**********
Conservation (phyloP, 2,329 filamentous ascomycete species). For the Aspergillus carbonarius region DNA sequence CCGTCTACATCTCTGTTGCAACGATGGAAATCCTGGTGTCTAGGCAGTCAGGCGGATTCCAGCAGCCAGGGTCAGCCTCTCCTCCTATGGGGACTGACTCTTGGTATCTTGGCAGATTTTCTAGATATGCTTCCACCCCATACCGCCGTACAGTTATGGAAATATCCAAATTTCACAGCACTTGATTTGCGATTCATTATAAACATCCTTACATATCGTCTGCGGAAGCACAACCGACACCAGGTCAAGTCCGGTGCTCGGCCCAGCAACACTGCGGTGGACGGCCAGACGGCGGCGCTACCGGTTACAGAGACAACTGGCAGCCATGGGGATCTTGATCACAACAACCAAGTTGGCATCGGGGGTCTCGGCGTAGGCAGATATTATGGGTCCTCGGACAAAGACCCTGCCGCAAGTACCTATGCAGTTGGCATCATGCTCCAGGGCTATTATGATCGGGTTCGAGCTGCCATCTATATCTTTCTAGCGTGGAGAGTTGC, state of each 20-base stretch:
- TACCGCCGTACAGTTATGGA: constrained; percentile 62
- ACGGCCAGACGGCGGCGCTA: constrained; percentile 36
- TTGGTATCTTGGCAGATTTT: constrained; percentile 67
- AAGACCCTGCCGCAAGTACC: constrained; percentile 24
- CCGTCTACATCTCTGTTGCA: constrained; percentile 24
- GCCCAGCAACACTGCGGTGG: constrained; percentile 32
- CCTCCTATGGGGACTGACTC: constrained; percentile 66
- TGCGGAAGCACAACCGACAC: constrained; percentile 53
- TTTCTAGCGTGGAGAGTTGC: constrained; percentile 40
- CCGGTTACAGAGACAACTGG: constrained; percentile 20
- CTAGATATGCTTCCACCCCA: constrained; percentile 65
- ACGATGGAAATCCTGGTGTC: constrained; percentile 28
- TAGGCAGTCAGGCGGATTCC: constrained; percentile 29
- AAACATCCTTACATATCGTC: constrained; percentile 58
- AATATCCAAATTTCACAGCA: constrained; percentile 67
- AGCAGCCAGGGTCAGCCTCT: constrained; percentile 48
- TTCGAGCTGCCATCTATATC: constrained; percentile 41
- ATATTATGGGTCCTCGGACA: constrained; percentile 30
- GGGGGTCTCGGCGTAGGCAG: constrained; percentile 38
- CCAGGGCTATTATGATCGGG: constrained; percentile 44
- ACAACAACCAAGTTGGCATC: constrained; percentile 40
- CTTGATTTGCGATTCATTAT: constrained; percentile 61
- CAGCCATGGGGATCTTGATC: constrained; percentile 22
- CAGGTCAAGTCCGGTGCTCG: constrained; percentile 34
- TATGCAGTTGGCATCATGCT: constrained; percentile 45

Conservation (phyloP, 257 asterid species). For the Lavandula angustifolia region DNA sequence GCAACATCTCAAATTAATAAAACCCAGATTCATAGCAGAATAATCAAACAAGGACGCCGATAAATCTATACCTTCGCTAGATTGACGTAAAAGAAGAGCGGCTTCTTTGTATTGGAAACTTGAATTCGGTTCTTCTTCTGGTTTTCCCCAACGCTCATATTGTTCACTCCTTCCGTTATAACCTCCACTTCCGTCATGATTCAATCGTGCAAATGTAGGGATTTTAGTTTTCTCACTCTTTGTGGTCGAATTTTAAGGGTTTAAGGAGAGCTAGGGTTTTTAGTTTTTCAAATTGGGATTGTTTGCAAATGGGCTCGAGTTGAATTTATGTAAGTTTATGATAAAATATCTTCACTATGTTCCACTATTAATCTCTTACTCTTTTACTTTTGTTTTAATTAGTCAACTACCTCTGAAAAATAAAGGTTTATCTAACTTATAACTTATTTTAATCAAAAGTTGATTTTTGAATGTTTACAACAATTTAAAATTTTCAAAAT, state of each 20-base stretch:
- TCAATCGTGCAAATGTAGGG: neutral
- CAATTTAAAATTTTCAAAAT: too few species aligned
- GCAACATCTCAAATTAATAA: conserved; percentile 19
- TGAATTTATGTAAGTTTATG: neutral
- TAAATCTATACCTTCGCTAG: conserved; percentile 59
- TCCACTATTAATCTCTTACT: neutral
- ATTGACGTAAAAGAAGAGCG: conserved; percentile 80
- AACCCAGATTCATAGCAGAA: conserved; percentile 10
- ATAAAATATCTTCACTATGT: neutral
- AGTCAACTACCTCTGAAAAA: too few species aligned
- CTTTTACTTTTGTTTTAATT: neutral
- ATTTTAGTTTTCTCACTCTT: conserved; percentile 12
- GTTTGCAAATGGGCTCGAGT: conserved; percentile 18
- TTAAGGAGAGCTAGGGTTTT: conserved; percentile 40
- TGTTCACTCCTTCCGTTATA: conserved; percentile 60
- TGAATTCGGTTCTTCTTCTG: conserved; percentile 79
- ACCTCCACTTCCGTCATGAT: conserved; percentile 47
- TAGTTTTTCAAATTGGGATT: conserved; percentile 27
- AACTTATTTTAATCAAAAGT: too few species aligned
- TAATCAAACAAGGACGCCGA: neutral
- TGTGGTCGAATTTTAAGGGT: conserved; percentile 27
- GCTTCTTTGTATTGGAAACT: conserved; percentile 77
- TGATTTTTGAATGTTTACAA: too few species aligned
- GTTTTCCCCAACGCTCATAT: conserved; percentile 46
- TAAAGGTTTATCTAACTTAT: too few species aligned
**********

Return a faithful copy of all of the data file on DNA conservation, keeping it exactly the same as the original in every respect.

Conservation (phyloP, 2,329 filamentous ascomycete species). For the Aspergillus carbonarius region DNA sequence CCGTCTACATCTCTGTTGCAACGATGGAAATCCTGGTGTCTAGGCAGTCAGGCGGATTCCAGCAGCCAGGGTCAGCCTCTCCTCCTATGGGGACTGACTCTTGGTATCTTGGCAGATTTTCTAGATATGCTTCCACCCCATACCGCCGTACAGTTATGGAAATATCCAAATTTCACAGCACTTGATTTGCGATTCATTATAAACATCCTTACATATCGTCTGCGGAAGCACAACCGACACCAGGTCAAGTCCGGTGCTCGGCCCAGCAACACTGCGGTGGACGGCCAGACGGCGGCGCTACCGGTTACAGAGACAACTGGCAGCCATGGGGATCTTGATCACAACAACCAAGTTGGCATCGGGGGTCTCGGCGTAGGCAGATATTATGGGTCCTCGGACAAAGACCCTGCCGCAAGTACCTATGCAGTTGGCATCATGCTCCAGGGCTATTATGATCGGGTTCGAGCTGCCATCTATATCTTTCTAGCGTGGAGAGTTGC, state of each 20-base stretch:
- TACCGCCGTACAGTTATGGA: constrained; percentile 62
- ACGGCCAGACGGCGGCGCTA: constrained; percentile 36
- TTGGTATCTTGGCAGATTTT: constrained; percentile 67
- AAGACCCTGCCGCAAGTACC: constrained; percentile 24
- CCGTCTACATCTCTGTTGCA: constrained; percentile 24
- GCCCAGCAACACTGCGGTGG: constrained; percentile 32
- CCTCCTATGGGGACTGACTC: constrained; percentile 66
- TGCGGAAGCACAACCGACAC: constrained; percentile 53
- TTTCTAGCGTGGAGAGTTGC: constrained; percentile 40
- CCGGTTACAGAGACAACTGG: constrained; percentile 20
- CTAGATATGCTTCCACCCCA: constrained; percentile 65
- ACGATGGAAATCCTGGTGTC: constrained; percentile 28
- TAGGCAGTCAGGCGGATTCC: constrained; percentile 29
- AAACATCCTTACATATCGTC: constrained; percentile 58
- AATATCCAAATTTCACAGCA: constrained; percentile 67
- AGCAGCCAGGGTCAGCCTCT: constrained; percentile 48
- TTCGAGCTGCCATCTATATC: constrained; percentile 41
- ATATTATGGGTCCTCGGACA: constrained; percentile 30
- GGGGGTCTCGGCGTAGGCAG: constrained; percentile 38
- CCAGGGCTATTATGATCGGG: constrained; percentile 44
- ACAACAACCAAGTTGGCATC: constrained; percentile 40
- CTTGATTTGCGATTCATTAT: constrained; percentile 61
- CAGCCATGGGGATCTTGATC: constrained; percentile 22
- CAGGTCAAGTCCGGTGCTCG: constrained; percentile 34
- TATGCAGTTGGCATCATGCT: constrained; percentile 45

Conservation (phyloP, 257 asterid species). For the Lavandula angustifolia region DNA sequence GCAACATCTCAAATTAATAAAACCCAGATTCATAGCAGAATAATCAAACAAGGACGCCGATAAATCTATACCTTCGCTAGATTGACGTAAAAGAAGAGCGGCTTCTTTGTATTGGAAACTTGAATTCGGTTCTTCTTCTGGTTTTCCCCAACGCTCATATTGTTCACTCCTTCCGTTATAACCTCCACTTCCGTCATGATTCAATCGTGCAAATGTAGGGATTTTAGTTTTCTCACTCTTTGTGGTCGAATTTTAAGGGTTTAAGGAGAGCTAGGGTTTTTAGTTTTTCAAATTGGGATTGTTTGCAAATGGGCTCGAGTTGAATTTATGTAAGTTTATGATAAAATATCTTCACTATGTTCCACTATTAATCTCTTACTCTTTTACTTTTGTTTTAATTAGTCAACTACCTCTGAAAAATAAAGGTTTATCTAACTTATAACTTATTTTAATCAAAAGTTGATTTTTGAATGTTTACAACAATTTAAAATTTTCAAAAT, state of each 20-base stretch:
- TCAATCGTGCAAATGTAGGG: neutral
- CAATTTAAAATTTTCAAAAT: too few species aligned
- GCAACATCTCAAATTAATAA: conserved; percentile 19
- TGAATTTATGTAAGTTTATG: neutral
- TAAATCTATACCTTCGCTAG: conserved; percentile 59
- TCCACTATTAATCTCTTACT: neutral
- ATTGACGTAAAAGAAGAGCG: conserved; percentile 80
- AACCCAGATTCATAGCAGAA: conserved; percentile 10
- ATAAAATATCTTCACTATGT: neutral
- AGTCAACTACCTCTGAAAAA: too few species aligned
- CTTTTACTTTTGTTTTAATT: neutral
- ATTTTAGTTTTCTCACTCTT: conserved; percentile 12
- GTTTGCAAATGGGCTCGAGT: conserved; percentile 18
- TTAAGGAGAGCTAGGGTTTT: conserved; percentile 40
- TGTTCACTCCTTCCGTTATA: conserved; percentile 60
- TGAATTCGGTTCTTCTTCTG: conserved; percentile 79
- ACCTCCACTTCCGTCATGAT: conserved; percentile 47
- TAGTTTTTCAAATTGGGATT: conserved; percentile 27
- AACTTATTTTAATCAAAAGT: too few species aligned
- TAATCAAACAAGGACGCCGA: neutral
- TGTGGTCGAATTTTAAGGGT: conserved; percentile 27
- GCTTCTTTGTATTGGAAACT: conserved; percentile 77
- TGATTTTTGAATGTTTACAA: too few species aligned
- GTTTTCCCCAACGCTCATAT: conserved; percentile 46
- TAAAGGTTTATCTAACTTAT: too few species aligned